Review Summary: Distorted Harmony explore a new heavy side, but in doing so trade progression for experimentation.
Progressive metal is all about pushing the boundaries of what metal music is or can be. Pioneers like Meshuggah and Dream Theater left hordes of imitators and even spawned whole (sub-)genres in the wake of their innovative sounds. So it hardly seems like meaningful progression when Distorted Harmony blends already popular djent riffing into their sound on their third release, "A Way Out". There's no denying the continued display of musicianship and mature compositional sense on this record, but the album doesn't experiment in any absolute sense. Instead, the album's experiment is very personal. They ask themselves how far that existing attitude can be incorporated into their sound. But as we discover in the hour-long "A Way Out", it isn't quite far enough.
The main issue is the way the songs tend to divide themselves into the "djent" sections and the comfortable "Distorted Harmony" sections. The by-the-book syncopation and down-tuned, gated guitars feel like the band is playing someone else's music. The drums often seem lost in the mix; the production lacks a certain forcefulness that leaves only the cymbal keeping time. The singer's flawlessly smooth voice strains itself to reach the scream on "Room 11". Aggression means not pulling punches. On an intellectual level, I think the band understands that, but the overall impression of the record is uncertainty. Too often the songs hesitate and knock the wind out of what should be powerfully moving, heart pumping, displays of emotion.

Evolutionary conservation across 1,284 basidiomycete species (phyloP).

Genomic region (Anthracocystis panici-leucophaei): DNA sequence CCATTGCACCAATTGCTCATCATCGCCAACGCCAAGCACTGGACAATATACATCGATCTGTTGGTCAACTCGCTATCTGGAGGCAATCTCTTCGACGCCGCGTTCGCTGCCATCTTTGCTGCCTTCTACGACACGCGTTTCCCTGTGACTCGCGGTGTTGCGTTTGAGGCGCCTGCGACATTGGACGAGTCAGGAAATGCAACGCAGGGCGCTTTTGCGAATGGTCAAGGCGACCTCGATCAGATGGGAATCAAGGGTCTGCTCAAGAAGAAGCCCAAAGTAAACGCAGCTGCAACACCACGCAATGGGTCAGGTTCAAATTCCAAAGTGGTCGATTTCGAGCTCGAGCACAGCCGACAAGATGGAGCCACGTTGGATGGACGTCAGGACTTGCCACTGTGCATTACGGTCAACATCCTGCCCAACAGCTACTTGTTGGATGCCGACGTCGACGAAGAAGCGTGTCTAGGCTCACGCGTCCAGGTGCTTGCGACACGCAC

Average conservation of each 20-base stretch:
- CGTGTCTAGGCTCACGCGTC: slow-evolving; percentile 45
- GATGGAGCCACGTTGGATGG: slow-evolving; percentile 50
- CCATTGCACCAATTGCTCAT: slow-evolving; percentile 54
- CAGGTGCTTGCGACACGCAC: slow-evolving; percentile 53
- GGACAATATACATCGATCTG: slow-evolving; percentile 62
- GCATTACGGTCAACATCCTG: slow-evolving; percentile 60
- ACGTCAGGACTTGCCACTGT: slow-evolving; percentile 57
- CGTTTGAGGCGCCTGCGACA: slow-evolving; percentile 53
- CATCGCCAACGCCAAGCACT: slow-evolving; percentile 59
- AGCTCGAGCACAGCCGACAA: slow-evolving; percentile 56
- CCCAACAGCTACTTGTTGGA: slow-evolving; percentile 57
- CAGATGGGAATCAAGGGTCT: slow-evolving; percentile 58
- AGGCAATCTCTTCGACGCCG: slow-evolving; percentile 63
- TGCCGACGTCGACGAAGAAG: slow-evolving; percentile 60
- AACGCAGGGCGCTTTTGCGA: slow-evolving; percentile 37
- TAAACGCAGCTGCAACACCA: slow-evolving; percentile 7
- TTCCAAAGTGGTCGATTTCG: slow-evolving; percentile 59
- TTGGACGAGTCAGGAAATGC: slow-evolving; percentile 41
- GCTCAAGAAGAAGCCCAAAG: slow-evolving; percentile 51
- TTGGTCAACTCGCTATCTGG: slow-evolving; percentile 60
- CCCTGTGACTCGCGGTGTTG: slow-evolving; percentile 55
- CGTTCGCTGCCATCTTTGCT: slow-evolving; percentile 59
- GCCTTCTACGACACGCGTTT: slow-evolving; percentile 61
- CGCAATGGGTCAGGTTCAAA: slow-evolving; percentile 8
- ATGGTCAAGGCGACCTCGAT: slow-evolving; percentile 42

Disappointingly, the lyrics have regressed slightly. Certain lyrical motifs are conspicuously recycled. Women smiling, smiling at women, indefinite "she"s and "her"s acting as a muse for the singer. It felt like part of the atmosphere in Chain Reaction, but to be so prominent again in a completely different musical context suggests a crutch. The overall themes lean more personal than political this time but remain serious and mature.
Thankfully, the latter third of the album is quite strong. "A Way out of Here" starts out almost like a pop ballad, but it always develops further just before it would get boring. "Time and Time Again" and "We Are Free" provide a good template for how the band might explore heavy influences in the future. "Someday" brings the album to a close with a soaring choral outro. Also, "Awaken" is a real gem on this record and shows off some of the band's best vocal work to date.
Ultimately, "A Way Out" is outshone by "Chain Reaction". For a band that I previously reviewed as drawing too much from their influences, I hoped to hear something really original on this record. Instead, they stepped sideways, but outside of their comfort zone and couldn't keep up with the bands that have built their careers on that sound. All of the good on the album outweighs the boring, and when the songs click and everything comes together, it's excellent. Hopefully, future releases move past this trial and error phase.